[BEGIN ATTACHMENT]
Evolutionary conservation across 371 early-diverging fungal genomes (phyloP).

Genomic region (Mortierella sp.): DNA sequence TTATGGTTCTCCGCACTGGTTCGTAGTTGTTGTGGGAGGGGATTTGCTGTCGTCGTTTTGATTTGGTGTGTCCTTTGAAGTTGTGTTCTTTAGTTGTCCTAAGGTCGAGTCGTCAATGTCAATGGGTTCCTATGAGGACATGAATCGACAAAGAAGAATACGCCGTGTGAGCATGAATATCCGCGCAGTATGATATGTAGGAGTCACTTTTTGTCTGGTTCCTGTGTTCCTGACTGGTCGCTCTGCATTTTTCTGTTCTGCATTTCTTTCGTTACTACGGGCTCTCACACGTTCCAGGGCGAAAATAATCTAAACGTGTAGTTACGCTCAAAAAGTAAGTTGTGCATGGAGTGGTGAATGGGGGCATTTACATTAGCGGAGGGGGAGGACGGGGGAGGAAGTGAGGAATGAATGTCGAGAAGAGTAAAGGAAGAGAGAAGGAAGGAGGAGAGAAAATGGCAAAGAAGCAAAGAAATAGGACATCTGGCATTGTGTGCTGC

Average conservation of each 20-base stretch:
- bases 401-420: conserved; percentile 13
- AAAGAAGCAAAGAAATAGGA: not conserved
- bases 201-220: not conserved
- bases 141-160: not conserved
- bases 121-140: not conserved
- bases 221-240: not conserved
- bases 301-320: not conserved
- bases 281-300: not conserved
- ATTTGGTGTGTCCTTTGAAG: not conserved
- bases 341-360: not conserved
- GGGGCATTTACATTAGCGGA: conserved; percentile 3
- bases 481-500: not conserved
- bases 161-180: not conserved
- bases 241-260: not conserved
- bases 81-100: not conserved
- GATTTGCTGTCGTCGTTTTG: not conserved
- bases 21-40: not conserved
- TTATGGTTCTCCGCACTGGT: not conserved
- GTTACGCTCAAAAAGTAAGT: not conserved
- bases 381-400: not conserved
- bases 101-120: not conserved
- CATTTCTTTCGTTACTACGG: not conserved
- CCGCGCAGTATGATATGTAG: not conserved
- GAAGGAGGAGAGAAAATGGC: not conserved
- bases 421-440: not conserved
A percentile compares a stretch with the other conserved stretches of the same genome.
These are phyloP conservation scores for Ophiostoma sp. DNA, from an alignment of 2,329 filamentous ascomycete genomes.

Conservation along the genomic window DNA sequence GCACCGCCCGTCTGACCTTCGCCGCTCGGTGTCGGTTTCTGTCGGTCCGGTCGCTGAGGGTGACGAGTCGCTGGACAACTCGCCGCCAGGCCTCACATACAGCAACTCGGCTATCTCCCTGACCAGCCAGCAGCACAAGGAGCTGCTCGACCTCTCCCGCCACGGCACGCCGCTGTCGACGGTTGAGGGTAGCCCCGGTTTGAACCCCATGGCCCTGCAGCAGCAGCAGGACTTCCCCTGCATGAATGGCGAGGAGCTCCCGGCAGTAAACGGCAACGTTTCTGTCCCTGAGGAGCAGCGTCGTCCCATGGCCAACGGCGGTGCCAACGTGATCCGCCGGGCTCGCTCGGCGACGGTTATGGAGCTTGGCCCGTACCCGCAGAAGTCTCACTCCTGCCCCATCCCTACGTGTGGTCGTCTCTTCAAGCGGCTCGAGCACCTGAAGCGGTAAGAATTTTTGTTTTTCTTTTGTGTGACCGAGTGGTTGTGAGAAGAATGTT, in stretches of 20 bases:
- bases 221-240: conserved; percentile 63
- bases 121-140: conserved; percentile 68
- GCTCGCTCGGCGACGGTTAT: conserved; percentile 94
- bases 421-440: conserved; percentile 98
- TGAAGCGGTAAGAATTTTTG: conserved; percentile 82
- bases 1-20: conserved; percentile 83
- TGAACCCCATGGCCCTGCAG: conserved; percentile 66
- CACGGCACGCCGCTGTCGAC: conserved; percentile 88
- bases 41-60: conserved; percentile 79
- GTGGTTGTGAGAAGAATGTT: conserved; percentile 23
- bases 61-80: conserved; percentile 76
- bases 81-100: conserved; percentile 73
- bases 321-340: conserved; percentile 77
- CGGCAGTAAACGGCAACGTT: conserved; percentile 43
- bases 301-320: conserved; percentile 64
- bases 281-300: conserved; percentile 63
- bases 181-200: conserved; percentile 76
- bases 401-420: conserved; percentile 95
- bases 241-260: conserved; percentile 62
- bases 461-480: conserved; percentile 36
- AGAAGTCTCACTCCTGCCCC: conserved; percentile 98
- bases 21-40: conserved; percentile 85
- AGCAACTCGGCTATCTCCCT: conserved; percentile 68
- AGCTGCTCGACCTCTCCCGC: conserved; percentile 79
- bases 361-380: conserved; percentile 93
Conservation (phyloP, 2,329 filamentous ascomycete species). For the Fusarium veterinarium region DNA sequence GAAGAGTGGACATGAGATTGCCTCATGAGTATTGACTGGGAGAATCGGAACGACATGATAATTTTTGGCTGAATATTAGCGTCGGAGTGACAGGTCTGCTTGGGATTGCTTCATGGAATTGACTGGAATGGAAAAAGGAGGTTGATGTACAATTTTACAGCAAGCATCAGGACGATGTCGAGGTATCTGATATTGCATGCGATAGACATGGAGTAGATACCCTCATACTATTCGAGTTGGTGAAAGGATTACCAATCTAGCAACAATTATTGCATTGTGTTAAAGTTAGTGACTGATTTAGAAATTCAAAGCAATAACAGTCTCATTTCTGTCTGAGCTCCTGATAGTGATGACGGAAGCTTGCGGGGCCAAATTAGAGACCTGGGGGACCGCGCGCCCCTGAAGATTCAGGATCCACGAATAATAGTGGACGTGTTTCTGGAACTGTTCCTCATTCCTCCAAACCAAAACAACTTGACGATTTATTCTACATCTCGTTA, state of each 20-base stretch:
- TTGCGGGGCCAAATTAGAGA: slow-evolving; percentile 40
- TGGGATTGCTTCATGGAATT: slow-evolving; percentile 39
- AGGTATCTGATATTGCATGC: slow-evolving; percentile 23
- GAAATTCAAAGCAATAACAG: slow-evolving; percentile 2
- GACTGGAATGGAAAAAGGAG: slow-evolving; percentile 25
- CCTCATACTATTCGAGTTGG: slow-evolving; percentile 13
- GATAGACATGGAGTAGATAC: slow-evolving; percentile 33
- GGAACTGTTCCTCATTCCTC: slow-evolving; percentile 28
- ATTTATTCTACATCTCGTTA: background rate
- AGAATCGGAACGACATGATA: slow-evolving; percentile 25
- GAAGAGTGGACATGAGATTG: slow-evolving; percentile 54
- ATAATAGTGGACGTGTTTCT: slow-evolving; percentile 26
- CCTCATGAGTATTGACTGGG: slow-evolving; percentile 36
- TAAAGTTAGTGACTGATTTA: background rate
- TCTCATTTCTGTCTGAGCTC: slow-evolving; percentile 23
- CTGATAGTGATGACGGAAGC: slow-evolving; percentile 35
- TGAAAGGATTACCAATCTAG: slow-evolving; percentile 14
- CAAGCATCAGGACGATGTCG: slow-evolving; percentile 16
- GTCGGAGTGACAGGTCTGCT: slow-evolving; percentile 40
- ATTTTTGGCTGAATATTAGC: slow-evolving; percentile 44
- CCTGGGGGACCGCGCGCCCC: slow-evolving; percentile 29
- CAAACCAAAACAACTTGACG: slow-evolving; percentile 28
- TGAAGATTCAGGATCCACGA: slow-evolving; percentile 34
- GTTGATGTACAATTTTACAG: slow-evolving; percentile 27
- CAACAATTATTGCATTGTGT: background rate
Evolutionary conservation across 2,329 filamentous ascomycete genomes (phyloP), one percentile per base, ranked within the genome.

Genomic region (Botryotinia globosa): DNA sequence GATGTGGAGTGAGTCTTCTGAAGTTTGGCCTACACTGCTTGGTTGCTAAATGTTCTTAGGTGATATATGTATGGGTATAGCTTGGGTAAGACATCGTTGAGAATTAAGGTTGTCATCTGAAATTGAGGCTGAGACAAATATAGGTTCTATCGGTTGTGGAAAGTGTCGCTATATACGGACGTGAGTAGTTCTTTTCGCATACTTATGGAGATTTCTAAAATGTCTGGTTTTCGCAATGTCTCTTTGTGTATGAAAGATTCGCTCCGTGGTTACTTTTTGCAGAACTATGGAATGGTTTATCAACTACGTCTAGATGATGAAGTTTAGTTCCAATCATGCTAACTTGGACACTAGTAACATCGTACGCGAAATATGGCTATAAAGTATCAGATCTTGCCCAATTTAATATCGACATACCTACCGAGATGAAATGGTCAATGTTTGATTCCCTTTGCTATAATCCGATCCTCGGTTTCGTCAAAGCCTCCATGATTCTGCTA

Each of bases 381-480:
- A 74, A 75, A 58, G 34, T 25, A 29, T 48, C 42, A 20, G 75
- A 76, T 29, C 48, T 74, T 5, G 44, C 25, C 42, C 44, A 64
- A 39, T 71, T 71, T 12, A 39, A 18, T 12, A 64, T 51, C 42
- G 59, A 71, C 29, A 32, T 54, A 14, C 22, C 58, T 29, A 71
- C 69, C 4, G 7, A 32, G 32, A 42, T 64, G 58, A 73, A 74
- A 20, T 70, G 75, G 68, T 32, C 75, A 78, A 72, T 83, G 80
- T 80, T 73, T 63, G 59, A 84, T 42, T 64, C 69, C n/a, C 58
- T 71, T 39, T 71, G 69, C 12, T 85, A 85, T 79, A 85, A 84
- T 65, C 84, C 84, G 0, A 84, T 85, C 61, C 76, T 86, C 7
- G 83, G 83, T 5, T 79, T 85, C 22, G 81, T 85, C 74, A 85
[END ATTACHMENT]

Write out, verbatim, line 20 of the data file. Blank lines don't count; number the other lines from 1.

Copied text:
- bases 21-40: not conserved